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Common Painkillers Linked to Increased Risk for Heart Attack

A widely used family of over-the-counter painkillers may increase the risk of having a heart attack, a new study suggests.

According to researchers at the University of Montreal Hospital Research Center (CRCHUM), non-steroidal anti-inflammatory drugs (NSAIDs) can raise the risk of heart attacks “as early as in the first week of use and especially within the first month of taking high doses of such medication.”

Commonly used painkillers such as Motrin, Advil and Aleve might increase your risk for heart attack, even in the first week of use, a new study suggests.

#1 A new study suggests a common type of over-the-counter painkiller can increase risk of heart attack.

A widely used family of over-the-counter painkillers may increase the risk of having a heart attack, a new study suggests.

According to researchers at the University of Montreal Hospital Research Center (CRCHUM), non-steroidal anti-inflammatory drugs (NSAIDs) can raise the risk of heart attacks “as early as in the first week of use and especially within the first month of taking high doses of such medication.”

Common forms of NSAIDs include diclofenac, ibuprofen and naproxen.

#2

For most people, however, this represents only a small increased risk — about 1 percent a year, the researchers said.

Still, “from the viewpoint of public health, even small increases in risk of heart attack are important because use of NSAIDs is so widespread,” said lead researcher Michele Bally. She’s an epidemiologist at the University of Montreal Hospital Research Center.

#3

Prior studies had pointed to an increase in heart attack risk from using NSAIDs, but this study looked at timing, dose and the duration of taking the medicine.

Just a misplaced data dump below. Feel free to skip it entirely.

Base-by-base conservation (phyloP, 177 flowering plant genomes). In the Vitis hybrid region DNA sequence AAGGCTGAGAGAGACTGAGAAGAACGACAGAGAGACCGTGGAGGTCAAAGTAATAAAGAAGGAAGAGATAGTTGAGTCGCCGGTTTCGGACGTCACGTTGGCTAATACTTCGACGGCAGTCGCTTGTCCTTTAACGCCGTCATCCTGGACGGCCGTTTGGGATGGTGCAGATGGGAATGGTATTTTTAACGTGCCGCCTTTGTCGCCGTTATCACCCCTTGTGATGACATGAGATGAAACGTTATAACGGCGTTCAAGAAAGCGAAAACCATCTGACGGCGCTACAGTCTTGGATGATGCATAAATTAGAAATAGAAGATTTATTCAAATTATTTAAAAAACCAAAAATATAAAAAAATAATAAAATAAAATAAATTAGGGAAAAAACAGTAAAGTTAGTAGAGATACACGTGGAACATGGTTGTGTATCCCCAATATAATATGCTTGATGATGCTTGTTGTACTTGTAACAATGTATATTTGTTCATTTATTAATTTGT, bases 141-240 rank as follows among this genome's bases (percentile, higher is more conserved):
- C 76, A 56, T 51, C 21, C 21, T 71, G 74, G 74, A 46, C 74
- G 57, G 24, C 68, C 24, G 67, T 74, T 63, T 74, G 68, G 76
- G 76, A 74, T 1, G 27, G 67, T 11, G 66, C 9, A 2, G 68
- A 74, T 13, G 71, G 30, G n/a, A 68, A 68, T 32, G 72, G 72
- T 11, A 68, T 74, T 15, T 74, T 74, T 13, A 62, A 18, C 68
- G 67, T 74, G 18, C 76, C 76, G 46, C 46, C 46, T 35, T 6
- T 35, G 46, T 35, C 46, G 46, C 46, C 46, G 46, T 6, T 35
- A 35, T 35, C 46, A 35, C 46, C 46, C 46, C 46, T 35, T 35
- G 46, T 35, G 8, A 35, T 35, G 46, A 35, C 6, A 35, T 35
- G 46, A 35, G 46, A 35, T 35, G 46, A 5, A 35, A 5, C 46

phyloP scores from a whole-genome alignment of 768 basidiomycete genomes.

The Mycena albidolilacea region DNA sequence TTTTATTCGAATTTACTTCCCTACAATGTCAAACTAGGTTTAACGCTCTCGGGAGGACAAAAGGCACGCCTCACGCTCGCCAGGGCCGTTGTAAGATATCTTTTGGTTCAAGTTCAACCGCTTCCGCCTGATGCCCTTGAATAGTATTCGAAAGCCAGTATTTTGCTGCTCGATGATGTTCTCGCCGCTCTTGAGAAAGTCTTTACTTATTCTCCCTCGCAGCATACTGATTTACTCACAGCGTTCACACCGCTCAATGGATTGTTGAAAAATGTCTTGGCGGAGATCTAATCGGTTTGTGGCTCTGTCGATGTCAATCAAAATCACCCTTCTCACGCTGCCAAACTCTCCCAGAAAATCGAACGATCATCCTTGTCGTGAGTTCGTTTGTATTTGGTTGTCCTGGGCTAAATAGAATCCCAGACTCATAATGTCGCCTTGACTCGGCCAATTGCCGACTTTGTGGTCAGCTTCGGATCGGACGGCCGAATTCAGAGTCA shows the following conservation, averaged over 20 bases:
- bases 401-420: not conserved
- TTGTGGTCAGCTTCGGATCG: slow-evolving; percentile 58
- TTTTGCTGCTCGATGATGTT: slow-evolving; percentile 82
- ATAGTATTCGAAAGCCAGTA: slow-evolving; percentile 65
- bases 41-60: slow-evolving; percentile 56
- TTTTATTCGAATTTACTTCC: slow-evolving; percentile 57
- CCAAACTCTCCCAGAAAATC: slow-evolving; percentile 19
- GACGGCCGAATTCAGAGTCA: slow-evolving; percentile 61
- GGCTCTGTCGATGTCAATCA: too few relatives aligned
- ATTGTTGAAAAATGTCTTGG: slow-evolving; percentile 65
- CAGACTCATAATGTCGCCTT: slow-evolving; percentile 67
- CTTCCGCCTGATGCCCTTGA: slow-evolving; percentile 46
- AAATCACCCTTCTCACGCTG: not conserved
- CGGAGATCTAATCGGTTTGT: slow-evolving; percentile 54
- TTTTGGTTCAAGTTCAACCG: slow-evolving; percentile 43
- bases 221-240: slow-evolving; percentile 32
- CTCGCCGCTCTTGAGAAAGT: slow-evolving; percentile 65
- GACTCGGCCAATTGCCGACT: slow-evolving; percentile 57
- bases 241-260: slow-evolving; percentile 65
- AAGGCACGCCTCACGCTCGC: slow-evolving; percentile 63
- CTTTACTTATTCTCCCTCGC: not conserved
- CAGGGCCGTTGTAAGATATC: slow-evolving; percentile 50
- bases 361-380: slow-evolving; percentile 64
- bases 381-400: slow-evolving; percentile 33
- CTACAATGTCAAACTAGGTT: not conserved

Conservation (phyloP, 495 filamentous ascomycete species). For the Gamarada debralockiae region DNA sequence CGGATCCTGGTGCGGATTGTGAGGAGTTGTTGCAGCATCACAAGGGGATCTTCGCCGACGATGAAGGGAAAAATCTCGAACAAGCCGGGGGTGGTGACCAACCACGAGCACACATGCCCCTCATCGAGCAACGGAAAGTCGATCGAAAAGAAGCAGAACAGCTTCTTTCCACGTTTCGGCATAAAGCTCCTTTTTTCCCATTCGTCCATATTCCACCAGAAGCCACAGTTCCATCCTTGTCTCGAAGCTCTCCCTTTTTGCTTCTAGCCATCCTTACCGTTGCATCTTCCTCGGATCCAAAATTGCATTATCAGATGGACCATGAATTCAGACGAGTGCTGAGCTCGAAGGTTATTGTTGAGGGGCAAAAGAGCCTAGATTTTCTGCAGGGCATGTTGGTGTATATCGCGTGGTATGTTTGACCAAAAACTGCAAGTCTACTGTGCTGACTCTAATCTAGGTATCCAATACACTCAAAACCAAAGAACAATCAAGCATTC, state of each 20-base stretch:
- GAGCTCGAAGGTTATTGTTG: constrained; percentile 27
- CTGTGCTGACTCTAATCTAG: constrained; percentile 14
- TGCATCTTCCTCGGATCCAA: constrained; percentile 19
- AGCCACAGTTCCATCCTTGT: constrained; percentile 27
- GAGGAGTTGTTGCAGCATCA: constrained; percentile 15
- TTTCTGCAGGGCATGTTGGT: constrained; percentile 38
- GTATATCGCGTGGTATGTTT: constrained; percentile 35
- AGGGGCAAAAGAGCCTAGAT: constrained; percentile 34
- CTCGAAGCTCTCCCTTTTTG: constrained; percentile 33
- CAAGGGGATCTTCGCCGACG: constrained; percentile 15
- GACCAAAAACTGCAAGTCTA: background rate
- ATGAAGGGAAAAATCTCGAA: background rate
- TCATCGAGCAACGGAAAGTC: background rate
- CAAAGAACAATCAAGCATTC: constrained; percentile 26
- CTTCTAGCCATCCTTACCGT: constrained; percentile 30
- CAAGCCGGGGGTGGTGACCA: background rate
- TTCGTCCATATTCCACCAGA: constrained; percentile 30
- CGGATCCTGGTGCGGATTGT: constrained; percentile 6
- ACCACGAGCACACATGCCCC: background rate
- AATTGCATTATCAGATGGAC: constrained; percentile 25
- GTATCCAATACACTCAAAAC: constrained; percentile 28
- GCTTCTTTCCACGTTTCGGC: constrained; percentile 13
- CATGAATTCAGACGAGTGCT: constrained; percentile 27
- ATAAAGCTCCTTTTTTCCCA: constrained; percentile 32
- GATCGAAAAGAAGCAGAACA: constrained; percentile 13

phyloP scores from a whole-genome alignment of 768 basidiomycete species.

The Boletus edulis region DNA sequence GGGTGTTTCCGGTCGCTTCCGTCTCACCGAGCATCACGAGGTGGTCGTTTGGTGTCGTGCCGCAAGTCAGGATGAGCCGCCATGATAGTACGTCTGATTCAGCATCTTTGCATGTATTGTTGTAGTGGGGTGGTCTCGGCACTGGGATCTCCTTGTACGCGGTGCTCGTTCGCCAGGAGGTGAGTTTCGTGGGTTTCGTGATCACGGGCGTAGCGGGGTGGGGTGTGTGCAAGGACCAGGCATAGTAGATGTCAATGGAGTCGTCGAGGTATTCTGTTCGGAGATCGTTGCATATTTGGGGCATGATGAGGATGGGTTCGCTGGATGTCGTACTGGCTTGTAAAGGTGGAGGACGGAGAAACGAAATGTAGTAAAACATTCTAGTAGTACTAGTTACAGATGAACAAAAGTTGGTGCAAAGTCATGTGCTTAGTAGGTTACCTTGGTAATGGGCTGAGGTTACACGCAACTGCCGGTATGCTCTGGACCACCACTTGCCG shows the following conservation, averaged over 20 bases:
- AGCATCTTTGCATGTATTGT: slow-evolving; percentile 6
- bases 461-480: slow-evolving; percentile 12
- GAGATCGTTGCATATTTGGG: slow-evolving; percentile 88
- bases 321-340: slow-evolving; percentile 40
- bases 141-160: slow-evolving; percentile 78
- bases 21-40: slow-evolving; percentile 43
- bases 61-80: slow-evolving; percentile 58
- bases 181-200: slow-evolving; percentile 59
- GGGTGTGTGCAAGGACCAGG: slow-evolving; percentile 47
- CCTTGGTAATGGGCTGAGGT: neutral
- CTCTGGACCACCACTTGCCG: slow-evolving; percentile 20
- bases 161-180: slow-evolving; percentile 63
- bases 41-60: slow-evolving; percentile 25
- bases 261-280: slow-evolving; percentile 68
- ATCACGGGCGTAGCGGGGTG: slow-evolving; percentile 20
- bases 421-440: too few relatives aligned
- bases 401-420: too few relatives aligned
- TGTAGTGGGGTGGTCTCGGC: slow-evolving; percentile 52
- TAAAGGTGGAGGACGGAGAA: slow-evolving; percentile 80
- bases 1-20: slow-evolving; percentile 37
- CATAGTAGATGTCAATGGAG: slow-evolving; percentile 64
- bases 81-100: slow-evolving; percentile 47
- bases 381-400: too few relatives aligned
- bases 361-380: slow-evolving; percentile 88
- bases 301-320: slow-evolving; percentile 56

For the study, the researchers looked at past studies on NSAIDs from Canada, Finland and the United Kingdom. there were 446,763 people studied, and 61,460 had a heart attack.

“The study found that taking any dose of NSAIDs for one week, one month, or more than a month was associated with an increased risk of heart attack,” researchers said in a statement.

#4

In the study an international team of scientists analysed data from 446,763 people to try to understand when heart problems might arise.

They focused on people prescribed non-steroidal anti-inflammatory drugs (such as ibuprofen, diclofenac, celecoxib and naproxen) by doctors rather than those who bought the painkillers over the counter.

#5 ‘Raise awareness’

Studying the data from Canada, Finland and the UK, researchers suggest taking these Nsaid painkillers to treat pain and inflammation could raise the risk of heart attacks even in the first week of use.

And the risk was seen especially in the first month when people were taking high doses (for example more than 1200mg of ibuprofen a day) .

But scientists say there are a number of factors that make it difficult to be absolutely certain of the link.